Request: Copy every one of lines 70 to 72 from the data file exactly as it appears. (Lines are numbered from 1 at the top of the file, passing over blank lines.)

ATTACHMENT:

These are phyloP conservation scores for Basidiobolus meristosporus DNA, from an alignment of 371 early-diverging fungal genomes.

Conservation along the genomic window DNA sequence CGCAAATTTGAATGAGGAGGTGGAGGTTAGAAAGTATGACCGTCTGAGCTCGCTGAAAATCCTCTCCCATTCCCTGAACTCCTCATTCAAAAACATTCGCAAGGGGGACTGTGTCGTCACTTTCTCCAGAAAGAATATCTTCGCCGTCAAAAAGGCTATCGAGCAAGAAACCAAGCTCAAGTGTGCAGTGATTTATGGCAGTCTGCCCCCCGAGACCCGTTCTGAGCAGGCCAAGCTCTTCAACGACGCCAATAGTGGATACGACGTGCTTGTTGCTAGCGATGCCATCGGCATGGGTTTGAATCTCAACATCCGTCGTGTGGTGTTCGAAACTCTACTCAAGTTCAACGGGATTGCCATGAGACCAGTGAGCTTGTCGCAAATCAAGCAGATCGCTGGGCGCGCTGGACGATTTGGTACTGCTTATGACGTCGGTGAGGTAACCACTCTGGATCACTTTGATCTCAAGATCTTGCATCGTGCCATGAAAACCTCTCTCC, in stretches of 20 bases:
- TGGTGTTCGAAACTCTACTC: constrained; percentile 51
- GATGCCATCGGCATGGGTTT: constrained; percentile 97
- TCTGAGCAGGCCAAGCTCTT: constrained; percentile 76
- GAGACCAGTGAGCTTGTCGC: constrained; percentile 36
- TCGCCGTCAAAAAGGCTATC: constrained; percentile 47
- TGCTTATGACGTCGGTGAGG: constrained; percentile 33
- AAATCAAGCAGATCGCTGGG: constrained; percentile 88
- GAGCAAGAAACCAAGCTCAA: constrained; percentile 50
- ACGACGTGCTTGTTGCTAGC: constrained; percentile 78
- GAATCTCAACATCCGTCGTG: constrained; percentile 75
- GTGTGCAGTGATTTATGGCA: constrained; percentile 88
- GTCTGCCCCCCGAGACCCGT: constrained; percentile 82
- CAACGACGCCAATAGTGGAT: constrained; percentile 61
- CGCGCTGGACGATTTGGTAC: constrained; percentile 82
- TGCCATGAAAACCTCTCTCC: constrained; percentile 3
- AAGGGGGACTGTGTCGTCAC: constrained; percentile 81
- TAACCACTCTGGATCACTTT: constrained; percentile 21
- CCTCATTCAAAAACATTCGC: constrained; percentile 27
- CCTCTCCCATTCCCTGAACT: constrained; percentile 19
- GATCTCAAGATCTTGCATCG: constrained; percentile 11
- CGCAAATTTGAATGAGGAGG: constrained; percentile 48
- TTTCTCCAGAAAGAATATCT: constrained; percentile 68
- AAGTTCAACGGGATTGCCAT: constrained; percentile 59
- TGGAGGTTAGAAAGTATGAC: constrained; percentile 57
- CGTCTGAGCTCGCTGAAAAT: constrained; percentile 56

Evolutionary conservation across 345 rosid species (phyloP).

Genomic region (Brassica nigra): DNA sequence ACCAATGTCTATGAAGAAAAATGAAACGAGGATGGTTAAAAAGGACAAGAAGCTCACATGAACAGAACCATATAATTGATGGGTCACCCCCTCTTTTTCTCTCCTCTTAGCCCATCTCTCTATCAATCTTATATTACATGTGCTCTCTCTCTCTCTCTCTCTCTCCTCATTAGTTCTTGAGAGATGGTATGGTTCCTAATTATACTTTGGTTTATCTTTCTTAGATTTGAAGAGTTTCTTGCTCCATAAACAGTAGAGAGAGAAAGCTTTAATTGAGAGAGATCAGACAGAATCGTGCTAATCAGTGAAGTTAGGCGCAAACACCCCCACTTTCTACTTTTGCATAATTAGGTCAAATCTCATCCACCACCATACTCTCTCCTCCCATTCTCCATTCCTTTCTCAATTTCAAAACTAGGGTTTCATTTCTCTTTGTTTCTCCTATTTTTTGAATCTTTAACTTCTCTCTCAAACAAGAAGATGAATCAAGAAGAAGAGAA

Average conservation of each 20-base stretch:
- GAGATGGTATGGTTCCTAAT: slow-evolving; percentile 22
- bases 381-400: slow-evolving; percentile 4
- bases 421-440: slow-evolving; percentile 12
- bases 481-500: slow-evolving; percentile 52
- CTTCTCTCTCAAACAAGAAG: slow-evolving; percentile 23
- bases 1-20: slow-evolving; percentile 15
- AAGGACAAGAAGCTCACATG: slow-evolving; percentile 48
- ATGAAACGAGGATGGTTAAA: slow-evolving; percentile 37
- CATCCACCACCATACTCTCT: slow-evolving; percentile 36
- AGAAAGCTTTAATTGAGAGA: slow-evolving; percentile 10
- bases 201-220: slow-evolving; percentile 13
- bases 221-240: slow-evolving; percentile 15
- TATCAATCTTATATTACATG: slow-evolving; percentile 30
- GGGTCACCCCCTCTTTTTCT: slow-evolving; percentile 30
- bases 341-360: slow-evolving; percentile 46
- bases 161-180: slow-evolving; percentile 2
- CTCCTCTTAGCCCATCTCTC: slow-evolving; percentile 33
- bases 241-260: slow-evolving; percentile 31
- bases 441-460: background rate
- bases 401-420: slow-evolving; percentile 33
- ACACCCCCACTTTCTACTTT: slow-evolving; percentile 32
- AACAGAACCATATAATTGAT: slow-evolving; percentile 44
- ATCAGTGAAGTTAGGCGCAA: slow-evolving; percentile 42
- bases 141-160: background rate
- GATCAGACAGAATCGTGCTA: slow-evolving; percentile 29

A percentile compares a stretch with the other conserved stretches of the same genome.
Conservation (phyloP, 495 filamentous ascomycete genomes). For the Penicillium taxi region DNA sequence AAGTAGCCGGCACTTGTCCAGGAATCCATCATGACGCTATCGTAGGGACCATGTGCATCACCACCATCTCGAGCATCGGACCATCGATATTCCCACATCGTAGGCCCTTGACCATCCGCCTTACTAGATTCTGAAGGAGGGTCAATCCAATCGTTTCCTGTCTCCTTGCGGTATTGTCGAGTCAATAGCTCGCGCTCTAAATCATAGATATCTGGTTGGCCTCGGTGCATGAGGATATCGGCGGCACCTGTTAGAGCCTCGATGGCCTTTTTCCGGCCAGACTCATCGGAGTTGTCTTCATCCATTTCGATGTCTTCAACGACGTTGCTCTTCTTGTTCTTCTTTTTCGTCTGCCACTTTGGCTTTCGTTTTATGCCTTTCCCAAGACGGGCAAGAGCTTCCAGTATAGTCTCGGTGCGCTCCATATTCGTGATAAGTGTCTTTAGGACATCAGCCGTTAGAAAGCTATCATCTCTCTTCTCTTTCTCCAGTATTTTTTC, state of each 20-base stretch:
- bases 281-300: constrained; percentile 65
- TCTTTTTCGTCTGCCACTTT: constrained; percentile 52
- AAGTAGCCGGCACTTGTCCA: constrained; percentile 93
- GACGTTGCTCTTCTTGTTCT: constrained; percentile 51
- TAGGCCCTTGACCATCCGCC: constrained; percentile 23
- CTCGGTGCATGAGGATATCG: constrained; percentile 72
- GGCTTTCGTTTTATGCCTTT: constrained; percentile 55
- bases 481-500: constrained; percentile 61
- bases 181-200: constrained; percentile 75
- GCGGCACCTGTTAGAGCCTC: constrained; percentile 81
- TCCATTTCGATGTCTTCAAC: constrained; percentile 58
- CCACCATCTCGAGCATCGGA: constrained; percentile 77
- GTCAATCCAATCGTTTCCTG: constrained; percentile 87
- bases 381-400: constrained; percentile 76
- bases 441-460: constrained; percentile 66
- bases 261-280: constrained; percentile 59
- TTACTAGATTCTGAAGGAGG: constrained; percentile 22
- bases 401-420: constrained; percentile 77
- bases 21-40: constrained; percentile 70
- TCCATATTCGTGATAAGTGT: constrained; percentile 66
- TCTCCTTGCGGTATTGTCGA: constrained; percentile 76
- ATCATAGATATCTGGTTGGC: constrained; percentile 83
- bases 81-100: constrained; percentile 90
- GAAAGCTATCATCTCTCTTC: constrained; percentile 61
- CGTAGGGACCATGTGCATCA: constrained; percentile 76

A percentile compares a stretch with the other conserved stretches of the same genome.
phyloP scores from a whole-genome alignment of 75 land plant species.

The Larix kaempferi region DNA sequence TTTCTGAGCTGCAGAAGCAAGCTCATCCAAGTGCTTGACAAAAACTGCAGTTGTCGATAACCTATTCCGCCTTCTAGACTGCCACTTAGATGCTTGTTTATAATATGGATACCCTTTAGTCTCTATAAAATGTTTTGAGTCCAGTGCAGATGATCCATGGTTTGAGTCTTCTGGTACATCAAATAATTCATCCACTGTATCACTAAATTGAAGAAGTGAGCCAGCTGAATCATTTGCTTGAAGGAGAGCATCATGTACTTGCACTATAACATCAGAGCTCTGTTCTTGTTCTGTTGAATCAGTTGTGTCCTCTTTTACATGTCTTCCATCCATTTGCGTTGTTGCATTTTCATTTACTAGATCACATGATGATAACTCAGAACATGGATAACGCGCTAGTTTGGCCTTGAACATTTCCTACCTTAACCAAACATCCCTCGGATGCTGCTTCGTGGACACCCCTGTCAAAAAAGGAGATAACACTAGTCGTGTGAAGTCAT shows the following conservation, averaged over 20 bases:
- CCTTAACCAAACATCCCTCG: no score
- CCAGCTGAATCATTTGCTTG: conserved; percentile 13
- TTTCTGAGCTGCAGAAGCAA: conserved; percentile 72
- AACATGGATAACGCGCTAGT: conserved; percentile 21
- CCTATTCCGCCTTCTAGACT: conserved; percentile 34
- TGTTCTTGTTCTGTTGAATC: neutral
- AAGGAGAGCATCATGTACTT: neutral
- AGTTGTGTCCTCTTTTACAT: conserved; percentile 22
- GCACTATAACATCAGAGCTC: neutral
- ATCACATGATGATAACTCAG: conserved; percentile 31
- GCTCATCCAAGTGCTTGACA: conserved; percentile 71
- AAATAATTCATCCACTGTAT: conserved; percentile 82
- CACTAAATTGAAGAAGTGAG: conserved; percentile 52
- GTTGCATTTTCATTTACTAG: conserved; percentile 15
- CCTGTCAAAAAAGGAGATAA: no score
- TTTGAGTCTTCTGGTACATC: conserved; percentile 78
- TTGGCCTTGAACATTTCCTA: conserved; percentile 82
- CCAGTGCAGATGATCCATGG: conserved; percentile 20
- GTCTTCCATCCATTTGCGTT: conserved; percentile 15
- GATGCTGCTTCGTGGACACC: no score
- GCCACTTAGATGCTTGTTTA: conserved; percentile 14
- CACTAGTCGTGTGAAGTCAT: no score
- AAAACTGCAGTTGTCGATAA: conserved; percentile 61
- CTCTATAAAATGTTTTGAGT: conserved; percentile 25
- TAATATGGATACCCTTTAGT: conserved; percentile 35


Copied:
- GTCAATCCAATCGTTTCCTG: constrained; percentile 87
- bases 381-400: constrained; percentile 76
- bases 441-460: constrained; percentile 66